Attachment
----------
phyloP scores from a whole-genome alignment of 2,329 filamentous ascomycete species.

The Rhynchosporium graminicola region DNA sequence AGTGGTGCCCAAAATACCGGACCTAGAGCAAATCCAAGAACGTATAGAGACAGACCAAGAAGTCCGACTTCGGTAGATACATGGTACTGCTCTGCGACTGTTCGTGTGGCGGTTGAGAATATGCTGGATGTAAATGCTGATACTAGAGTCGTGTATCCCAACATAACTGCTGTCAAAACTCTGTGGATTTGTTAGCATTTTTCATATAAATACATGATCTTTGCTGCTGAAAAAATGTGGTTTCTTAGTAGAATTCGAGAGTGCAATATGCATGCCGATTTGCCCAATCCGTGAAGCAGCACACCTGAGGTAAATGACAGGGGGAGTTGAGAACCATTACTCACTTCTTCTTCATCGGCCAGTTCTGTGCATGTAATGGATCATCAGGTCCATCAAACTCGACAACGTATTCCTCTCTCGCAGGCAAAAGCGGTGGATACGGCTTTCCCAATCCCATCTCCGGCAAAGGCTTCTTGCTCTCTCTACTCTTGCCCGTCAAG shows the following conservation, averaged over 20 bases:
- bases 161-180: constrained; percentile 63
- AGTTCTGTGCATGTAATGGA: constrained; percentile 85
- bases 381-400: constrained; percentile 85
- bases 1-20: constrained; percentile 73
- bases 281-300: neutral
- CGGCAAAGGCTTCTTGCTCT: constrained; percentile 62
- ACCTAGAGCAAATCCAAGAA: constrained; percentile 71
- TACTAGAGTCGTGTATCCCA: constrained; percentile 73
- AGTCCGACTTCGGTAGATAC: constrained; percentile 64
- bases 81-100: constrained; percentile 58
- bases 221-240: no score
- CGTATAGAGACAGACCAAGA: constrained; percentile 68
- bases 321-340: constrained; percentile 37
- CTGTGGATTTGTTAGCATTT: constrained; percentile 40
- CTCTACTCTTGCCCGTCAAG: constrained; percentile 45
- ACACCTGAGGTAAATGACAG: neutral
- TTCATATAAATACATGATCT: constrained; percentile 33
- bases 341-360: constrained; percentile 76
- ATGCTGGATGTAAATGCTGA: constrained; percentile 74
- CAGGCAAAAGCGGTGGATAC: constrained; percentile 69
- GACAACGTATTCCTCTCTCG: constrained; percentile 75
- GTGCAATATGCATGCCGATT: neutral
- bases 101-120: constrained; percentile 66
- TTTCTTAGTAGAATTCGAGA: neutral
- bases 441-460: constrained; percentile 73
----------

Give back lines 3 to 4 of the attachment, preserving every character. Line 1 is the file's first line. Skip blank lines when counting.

- bases 161-180: constrained; percentile 63
- AGTTCTGTGCATGTAATGGA: constrained; percentile 85